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Web alert: Two-stage test to be applied to applications for extensions of time, for commencement of a collision claim
News & Insights 18 May 2015
The recent decision in the case of CDE S.A. v Sure Wind Marine Limited EWHC 720 (SB Seaguard c/w Odyssée) has confirmed the test to be applied to applications for an extension of time pursuant to s.190(5) of the Merchant Shipping Act 1995.
The recent decision in the case of CDE S.A. v Sure Wind Marine Limited EWHC 720 (SB Seaguard c/w Odyssée) has confirmed the test to be applied to applications for an extension of time pursuant to s.190(5) of the Merchant Shipping Act 1995 (MSA 1995).
S.190(3) MSA 1995 applies to maritime collision actions which are subject to English law and allows a limitation period of two years within which to bring a claim against the other vessel, subject to two statutory exceptions.
The exceptions, which are respectively described as the ‘discretionary’ and ‘mandatory’ limbs, are contained in s.190(5) and (6). S190(5) provides:
(5) Any court having jurisdiction in such proceedings may, in accordance with rules of court, extend the period allowed for bringing proceedings to such extent and on such conditions as it thinks fit.
On 17 April 2011 a collision occurred between the SB SEAGUARD and the ODYSEE off the coast of Ramsgate, England. Although the parties had until 17 April 2013 to bring a claim against the other, the claimant did not issue proceedings until 23 December 2013, and on 20 January 2014 thereafter made an application for an extension of time.
The claimant pleaded that their claims handler had been 'lulled into a false sense of security' by the defendant and argued that the court should apply a one-stage test under CPR 7.6(3) to determine the result of the application, specifically, whether an extension complies with the 'Overriding Objective' to act justly, as set out in CPR 1.
The defendant, however, submitted that the appropriate test was the two-stage test laid down by the Court of Appeal in The Al Tabith  2 Lloyd’s Rep 336:
- Whether there is a justifiable good reason why the claim had not been commenced within the time limit, and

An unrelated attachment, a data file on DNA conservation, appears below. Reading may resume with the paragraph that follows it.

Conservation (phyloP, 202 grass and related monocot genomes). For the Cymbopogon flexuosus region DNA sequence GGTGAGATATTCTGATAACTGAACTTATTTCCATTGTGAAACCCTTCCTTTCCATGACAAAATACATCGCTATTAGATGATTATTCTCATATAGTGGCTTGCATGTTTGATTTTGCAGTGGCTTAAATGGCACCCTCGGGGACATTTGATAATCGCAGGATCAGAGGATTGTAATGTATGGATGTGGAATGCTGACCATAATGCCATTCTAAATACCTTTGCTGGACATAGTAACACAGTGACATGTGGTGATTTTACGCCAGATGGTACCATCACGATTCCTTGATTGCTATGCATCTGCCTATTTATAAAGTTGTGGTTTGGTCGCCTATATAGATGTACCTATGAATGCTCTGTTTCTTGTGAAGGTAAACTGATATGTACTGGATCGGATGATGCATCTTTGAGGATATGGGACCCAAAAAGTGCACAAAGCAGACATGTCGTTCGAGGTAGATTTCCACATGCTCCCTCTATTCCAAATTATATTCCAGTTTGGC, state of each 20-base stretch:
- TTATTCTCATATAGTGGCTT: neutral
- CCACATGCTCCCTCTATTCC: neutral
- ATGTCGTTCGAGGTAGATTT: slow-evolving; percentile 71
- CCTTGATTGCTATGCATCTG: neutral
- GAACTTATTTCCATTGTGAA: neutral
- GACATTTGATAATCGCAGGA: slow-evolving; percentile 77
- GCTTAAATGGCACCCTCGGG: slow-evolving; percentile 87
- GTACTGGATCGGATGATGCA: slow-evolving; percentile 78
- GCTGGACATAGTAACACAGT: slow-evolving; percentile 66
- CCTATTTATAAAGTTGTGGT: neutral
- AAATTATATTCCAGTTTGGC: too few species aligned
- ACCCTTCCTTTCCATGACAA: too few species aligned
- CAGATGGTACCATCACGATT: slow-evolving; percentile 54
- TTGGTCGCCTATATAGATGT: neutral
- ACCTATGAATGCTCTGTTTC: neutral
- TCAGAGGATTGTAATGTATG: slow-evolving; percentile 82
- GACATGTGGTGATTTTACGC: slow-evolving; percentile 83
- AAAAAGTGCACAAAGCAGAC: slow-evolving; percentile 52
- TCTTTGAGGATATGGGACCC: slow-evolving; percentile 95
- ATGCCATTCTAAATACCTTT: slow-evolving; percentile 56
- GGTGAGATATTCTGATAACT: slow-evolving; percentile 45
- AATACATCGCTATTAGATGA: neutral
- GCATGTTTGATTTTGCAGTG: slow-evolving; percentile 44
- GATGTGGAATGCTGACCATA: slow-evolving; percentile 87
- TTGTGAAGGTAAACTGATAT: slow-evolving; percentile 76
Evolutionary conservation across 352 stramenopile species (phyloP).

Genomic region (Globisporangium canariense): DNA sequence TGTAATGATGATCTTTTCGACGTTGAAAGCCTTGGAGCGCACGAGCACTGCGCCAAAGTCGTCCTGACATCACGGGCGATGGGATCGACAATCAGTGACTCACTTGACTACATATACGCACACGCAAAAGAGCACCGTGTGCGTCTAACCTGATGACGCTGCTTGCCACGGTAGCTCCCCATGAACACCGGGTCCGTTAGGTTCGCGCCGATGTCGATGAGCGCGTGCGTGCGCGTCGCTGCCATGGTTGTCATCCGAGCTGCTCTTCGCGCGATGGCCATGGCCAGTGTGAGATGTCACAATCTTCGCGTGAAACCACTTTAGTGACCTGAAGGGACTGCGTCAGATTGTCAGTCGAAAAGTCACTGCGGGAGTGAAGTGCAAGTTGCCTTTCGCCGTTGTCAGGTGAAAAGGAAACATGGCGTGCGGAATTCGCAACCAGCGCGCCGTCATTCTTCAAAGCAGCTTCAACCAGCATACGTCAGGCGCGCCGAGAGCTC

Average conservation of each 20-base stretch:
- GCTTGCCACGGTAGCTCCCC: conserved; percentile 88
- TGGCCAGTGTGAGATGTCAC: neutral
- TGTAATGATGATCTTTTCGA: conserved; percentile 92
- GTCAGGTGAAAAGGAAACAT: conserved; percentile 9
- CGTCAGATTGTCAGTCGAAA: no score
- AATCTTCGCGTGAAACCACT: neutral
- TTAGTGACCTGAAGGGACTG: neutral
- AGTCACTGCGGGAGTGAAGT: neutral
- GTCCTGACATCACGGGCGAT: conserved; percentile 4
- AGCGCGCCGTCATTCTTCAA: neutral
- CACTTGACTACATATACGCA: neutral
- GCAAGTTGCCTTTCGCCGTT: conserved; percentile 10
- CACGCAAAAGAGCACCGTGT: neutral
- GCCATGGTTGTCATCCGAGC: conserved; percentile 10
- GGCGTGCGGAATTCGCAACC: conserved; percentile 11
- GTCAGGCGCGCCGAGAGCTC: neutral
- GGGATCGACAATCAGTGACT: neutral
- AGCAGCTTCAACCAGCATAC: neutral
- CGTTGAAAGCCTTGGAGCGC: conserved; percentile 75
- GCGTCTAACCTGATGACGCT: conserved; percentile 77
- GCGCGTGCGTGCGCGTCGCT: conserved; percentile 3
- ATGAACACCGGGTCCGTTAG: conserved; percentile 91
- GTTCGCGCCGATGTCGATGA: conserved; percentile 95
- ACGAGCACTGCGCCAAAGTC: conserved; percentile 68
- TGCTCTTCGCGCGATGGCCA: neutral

- If the first stage is satisfied, whether there are special circumstances why the court should exercise its discretion to extend the time limit.
The court dismissed the claimant’s application for an extension of the time limit and ordered that the claimant’s claim be dismissed.
The court held that the two-stage test correctly applied and that the claimant had failed to demonstrate that there was a 'good reason' for the court to grant an extension:
- the fact that negotiations were continuing were irrelevant in the absence of an agreement between the parties that time would be extended.
- there was no duty upon the defendant to warn or remind the claimant that the time limit was about to expire, or even that the defendant intended to rely upon it as a defence.
- one cannot be 'lulled into a false sense of security' about a situation of which one is not aware.
Furthermore, the court said that it would not have exercised its discretion to allow the application in any event, as it had not been made promptly and such failure was not trivial (Mitchell v News Group Newspapers Ltd.)
This case appears to have reaffirmed the two-stage test to be applied to applications for extension of time under s.190(5) MSA 1995. It serves as another example of the court’s strict approach to delay - mistake, oversight or ongoing negotiations are not 'good reasons' why there has been a failure to commence proceedings within the statutory time limit.
This article intends to provide general guidance on the issues arising as a matter of English law. It is not intended to provide legal advice in relation to any specific query. The law is also not static and if, in doubt, The Standard Club is always on hand to assist.